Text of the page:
I am not Republican or Democrat. I’m an American who tends more toward Libertarian and Constitutionalist than anything else– although I still disagree with some stances of those parties too. And I’m not taking sides here, but on the issue of history and in the interest of reminding everyone we cannot blindly trust what ANY of the people in government say, our dear President Obama was dead wrong. Okay, his speechwriters were wrong. He said that some things Paul Ryan suggested would lead us “to a fundamentally different America than the one we’ve known throughout most of our history.”

Not so, if you take what he’s saying to mean that Social Security, Medicare, and Medicaid would be very adversely affected by Ryan’s proposal.

Truth is, I’d really like to ask him exactly what he meant by that statement.

Anyway, America is, if you mark its birth from the day independence was declared, nearly 235 years old. Social Security and programs of its type such as Medicare and Medicaid started not that long ago. FDR signed Social Security into law in August of 1935. Medicare and Medicaid started in 1965.

Thus, Social Security is 76 years old and Medicare and Medicaid are only 46 years old. These programs have not been around long enough to become a fundamental part of our country that we’ve known through most of our history. They would have to be at least 118 years old for that to be true.

Also. Republicans for the most part are still punting, when they should be running with the ball. Nearly all of those ‘cuts’ they supposedly achieved in the latest round of finagling are phantom cuts that won’t materialize for about a decade.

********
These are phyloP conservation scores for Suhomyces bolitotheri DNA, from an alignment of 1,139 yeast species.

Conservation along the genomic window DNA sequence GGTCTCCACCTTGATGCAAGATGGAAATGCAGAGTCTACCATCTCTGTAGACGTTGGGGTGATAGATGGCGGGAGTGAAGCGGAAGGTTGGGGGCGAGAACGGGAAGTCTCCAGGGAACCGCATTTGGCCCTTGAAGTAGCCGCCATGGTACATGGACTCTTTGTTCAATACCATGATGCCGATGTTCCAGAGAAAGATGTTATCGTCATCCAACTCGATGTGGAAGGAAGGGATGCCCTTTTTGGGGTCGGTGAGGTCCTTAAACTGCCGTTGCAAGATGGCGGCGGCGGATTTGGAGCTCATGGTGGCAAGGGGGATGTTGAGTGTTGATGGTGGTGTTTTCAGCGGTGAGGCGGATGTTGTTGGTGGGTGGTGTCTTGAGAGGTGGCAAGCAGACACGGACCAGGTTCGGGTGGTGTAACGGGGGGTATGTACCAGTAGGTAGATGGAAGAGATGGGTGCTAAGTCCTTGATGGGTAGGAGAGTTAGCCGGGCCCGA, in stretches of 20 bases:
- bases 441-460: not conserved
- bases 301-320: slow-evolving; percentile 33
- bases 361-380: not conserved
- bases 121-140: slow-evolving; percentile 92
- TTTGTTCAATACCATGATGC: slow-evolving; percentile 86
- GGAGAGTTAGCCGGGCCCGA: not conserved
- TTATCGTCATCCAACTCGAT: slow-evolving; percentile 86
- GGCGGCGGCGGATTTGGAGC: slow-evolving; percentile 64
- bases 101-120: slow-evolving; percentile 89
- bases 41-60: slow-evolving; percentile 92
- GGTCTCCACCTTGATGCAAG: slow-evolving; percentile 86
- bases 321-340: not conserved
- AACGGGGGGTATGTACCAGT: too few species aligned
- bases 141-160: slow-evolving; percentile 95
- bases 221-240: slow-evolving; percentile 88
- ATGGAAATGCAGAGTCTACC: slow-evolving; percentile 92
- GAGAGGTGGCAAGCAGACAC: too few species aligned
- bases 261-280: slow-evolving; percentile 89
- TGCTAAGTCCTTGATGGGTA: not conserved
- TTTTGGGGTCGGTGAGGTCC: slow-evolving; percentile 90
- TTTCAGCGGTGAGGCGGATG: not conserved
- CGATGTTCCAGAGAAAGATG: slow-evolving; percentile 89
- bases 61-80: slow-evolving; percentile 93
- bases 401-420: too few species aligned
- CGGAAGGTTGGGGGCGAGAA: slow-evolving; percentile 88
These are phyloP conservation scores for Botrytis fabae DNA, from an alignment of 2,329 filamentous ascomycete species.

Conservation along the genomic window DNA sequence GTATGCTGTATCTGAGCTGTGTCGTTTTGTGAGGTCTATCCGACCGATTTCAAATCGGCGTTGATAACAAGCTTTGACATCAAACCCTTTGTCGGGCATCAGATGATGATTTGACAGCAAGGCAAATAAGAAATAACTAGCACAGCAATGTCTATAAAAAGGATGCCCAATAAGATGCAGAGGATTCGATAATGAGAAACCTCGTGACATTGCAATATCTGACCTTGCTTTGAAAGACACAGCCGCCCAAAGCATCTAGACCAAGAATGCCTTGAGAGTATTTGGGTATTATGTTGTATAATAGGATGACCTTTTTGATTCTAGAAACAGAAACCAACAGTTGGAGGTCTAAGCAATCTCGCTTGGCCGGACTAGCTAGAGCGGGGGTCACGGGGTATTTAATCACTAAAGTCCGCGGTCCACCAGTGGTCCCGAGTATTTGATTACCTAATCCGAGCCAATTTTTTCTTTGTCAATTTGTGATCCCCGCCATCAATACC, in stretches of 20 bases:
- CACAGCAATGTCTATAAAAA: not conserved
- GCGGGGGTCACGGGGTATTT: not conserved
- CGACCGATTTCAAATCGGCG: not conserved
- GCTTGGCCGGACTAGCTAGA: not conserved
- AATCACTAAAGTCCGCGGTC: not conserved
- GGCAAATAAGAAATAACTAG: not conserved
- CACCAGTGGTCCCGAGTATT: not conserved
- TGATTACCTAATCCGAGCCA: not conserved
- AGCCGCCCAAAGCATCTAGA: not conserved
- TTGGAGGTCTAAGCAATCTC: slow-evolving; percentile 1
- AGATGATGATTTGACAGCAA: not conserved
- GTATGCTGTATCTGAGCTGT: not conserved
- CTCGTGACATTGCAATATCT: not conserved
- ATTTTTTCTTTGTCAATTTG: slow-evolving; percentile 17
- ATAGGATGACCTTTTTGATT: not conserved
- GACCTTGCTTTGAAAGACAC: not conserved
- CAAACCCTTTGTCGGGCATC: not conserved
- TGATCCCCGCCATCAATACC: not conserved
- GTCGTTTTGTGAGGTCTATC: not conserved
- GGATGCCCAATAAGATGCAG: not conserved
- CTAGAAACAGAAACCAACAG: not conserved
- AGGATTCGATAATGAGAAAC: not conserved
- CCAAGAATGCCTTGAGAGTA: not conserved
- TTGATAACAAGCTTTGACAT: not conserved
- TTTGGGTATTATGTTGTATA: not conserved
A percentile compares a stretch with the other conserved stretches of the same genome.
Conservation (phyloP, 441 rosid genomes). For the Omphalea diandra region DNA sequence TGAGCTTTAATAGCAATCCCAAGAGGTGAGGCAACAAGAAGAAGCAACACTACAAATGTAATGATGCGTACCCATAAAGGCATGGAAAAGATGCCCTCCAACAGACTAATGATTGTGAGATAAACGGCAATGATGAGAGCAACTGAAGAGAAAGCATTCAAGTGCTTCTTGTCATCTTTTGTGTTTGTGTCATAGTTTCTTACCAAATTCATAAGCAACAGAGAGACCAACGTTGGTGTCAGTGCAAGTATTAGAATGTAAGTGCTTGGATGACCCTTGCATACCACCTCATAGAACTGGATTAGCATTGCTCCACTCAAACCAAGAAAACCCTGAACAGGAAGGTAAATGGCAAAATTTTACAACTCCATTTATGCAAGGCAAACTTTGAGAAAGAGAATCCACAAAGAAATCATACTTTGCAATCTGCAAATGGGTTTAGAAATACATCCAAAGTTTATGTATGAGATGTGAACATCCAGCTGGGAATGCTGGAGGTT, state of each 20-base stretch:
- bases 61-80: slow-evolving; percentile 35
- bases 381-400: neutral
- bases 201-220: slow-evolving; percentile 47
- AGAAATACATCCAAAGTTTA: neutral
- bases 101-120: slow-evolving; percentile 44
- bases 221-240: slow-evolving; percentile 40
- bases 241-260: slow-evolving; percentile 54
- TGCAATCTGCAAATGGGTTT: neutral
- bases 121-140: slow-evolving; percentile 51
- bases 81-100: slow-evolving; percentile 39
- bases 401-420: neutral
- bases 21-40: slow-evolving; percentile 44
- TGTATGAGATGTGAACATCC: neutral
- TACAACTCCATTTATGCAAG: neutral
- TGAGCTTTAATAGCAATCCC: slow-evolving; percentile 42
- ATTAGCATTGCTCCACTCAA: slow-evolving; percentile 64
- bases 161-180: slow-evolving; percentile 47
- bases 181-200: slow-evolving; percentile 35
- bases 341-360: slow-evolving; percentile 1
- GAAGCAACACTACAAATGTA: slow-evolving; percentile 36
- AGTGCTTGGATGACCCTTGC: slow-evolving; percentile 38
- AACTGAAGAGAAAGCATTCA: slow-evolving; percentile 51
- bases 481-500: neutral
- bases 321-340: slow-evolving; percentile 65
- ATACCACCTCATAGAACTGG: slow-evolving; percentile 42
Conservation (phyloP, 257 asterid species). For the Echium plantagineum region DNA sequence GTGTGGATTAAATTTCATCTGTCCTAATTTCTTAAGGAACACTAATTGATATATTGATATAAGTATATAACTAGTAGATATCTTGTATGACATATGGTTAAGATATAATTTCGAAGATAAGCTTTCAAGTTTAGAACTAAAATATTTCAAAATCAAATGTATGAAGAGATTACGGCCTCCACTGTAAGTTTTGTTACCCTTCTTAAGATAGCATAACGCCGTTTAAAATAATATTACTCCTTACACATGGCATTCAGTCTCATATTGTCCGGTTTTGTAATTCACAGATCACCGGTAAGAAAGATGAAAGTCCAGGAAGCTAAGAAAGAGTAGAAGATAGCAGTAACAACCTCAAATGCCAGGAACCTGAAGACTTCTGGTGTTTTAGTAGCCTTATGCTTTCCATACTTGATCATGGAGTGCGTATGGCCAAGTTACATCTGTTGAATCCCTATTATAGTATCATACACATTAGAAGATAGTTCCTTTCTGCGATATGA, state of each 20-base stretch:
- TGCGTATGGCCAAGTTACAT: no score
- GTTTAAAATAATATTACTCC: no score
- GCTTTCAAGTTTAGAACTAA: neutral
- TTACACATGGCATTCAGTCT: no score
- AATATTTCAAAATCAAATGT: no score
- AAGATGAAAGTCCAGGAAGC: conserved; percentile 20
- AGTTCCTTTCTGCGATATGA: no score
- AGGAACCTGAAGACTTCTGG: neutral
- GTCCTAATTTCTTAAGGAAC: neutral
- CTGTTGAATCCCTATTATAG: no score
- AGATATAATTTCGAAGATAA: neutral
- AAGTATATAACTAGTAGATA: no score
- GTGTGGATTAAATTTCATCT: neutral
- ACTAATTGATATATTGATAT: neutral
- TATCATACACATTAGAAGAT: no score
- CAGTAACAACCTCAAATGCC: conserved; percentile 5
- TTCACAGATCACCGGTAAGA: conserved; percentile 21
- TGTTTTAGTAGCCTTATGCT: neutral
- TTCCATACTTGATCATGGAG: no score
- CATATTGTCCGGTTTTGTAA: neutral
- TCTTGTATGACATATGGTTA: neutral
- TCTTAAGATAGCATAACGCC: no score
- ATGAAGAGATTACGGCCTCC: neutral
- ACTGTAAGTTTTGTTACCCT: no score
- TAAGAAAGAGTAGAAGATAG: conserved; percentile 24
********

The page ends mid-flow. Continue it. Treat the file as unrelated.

Dishonesty abounds in our government. Constituencies are being condescended to.

Who’s surprised?

No. We need a fundamental change in the way we do business. Perhaps it’s a fundamental shift back toward the intent of the Constitution. Perhaps it’s a fundamental shift in a different direction.

But so far, not enough people are really going after actually changing things enough to avoid a financial armageddon in this country.

So I suggest that each of us keep doing our best to love our neighbor, do unto others, and be the people we know we should be. We will always be safe, in the most important way, when we decide that we and our houses will serve the Lord.

About jaredgarrett

Jared Garrett is the author of Beat, a YA scifi thriller, and its forthcoming sequel, both published by Future House Publishing. A new series, debuting in January 2016 and also published by Future House, kicks off with Lakhoni, a fast-paced rescue adventure in a world reminiscent of Aztec culture, to be released in January 2016. He self-published Beyond the Cabin, a novelization of his childhood in a cult, in December 2014. Both Beat and Beyond the Cabin were Whitney Award nominees, and his story Song of the Wind, received honorable mention in the Writers of the Future contest. In addition to writing, he's spent fifteen years in adult education and is an accomplished public speaker and workshop leader.